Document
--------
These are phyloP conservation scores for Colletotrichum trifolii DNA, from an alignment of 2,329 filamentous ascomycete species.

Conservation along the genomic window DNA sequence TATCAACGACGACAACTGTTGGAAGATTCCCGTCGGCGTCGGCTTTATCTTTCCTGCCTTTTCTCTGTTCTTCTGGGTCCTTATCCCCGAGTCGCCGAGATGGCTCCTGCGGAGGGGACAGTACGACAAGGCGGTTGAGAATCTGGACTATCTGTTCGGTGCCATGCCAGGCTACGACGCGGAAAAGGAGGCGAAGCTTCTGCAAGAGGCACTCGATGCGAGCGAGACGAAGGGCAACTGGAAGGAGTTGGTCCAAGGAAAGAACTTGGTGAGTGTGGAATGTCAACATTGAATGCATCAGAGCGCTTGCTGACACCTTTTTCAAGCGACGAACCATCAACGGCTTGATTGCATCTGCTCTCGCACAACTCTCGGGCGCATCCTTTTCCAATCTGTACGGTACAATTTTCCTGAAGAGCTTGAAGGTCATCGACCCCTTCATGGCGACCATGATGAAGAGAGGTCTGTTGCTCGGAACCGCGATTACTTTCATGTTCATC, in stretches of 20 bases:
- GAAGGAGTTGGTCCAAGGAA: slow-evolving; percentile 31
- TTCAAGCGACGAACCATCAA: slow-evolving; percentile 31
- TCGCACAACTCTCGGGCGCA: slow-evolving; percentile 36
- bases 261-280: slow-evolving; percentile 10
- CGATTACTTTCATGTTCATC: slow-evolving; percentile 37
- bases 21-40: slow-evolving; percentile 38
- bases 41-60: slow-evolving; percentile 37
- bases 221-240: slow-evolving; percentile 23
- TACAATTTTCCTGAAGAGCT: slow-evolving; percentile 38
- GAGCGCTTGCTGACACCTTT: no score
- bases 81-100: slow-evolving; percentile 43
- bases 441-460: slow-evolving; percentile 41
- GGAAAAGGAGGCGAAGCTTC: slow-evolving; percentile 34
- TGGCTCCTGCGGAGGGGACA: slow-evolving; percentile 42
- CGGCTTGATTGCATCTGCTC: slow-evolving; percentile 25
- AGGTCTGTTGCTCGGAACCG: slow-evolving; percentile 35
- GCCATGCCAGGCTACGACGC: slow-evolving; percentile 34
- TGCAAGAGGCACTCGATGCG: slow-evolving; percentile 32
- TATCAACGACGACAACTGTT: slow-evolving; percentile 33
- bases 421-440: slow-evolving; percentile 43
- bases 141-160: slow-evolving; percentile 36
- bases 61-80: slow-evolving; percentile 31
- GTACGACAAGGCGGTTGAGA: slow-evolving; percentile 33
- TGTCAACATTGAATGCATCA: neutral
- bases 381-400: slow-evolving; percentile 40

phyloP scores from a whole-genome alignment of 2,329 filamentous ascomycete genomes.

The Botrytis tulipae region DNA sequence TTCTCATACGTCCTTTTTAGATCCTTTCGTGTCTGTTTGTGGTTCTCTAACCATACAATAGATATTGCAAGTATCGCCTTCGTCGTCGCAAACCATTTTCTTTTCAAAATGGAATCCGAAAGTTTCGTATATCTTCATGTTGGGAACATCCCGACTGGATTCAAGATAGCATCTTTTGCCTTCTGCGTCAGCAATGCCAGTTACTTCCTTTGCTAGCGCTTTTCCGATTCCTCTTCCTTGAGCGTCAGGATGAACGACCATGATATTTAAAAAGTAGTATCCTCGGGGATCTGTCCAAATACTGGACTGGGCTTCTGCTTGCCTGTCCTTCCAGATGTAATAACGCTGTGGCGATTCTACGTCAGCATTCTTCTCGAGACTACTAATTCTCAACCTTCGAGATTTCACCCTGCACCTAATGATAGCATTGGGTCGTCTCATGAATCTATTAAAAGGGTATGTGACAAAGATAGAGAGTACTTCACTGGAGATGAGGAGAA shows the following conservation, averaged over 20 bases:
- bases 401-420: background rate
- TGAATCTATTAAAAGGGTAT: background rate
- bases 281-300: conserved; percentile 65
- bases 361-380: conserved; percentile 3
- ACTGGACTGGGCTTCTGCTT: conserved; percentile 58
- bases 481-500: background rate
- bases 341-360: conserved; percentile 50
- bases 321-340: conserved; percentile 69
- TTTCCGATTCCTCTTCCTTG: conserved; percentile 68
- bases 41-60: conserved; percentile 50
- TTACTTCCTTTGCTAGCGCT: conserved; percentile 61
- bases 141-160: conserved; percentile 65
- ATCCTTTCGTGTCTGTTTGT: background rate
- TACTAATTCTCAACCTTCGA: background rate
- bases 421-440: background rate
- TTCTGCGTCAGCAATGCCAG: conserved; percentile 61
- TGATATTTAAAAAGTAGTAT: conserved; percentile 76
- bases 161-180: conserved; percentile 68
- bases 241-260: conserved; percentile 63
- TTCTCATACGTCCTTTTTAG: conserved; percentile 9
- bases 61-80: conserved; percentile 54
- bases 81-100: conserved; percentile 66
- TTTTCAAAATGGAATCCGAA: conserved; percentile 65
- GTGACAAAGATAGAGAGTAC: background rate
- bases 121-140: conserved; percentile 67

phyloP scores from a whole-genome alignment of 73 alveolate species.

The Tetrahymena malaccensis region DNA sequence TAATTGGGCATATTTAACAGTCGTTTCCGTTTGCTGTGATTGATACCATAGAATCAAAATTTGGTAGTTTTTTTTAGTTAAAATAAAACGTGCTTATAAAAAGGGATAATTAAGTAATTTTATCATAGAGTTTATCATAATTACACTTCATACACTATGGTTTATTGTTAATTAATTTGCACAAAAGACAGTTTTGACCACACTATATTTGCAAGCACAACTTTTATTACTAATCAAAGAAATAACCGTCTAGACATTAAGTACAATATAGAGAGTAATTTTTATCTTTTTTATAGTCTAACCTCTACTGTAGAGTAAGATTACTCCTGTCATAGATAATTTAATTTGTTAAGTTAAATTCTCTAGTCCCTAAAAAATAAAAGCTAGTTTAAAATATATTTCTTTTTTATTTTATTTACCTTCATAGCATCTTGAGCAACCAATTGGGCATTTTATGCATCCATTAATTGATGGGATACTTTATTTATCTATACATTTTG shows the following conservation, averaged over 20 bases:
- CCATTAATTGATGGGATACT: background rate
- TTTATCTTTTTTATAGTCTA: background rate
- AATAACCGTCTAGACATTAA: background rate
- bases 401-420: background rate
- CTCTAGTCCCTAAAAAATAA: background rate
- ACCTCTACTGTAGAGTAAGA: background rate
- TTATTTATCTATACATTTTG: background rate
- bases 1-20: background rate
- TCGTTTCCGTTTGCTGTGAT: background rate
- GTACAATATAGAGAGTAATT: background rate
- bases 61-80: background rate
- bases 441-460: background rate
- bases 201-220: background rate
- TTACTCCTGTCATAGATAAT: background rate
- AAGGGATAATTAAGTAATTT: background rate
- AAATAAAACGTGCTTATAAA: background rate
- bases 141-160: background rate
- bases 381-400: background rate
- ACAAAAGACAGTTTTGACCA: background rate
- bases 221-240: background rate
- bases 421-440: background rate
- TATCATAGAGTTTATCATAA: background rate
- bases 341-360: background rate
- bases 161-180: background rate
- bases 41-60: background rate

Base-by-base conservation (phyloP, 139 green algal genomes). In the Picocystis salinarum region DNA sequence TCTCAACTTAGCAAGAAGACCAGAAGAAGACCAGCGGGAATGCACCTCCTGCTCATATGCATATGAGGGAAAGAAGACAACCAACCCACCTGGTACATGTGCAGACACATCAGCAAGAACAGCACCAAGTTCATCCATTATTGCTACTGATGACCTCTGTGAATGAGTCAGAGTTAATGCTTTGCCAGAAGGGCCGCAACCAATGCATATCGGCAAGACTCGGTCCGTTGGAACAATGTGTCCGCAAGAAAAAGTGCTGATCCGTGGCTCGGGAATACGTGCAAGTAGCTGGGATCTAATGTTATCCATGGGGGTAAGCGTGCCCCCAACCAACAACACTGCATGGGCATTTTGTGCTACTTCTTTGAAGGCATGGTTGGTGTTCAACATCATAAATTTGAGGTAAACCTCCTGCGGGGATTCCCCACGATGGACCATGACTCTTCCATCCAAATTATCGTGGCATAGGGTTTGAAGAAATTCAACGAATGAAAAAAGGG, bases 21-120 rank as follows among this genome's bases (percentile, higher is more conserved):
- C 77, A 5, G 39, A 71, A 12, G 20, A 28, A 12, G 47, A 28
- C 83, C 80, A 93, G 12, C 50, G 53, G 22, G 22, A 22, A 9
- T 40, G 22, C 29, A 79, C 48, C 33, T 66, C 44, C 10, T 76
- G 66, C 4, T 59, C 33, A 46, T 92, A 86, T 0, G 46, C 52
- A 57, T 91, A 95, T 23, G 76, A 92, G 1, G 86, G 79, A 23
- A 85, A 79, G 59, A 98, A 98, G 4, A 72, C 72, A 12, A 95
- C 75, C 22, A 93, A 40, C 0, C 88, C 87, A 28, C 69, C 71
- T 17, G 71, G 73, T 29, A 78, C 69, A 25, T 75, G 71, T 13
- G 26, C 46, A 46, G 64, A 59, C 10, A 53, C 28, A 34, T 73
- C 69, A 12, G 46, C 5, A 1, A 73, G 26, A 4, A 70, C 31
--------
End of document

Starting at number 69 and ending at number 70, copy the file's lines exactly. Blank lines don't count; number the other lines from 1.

- bases 201-220: background rate
- TTACTCCTGTCATAGATAAT: background rate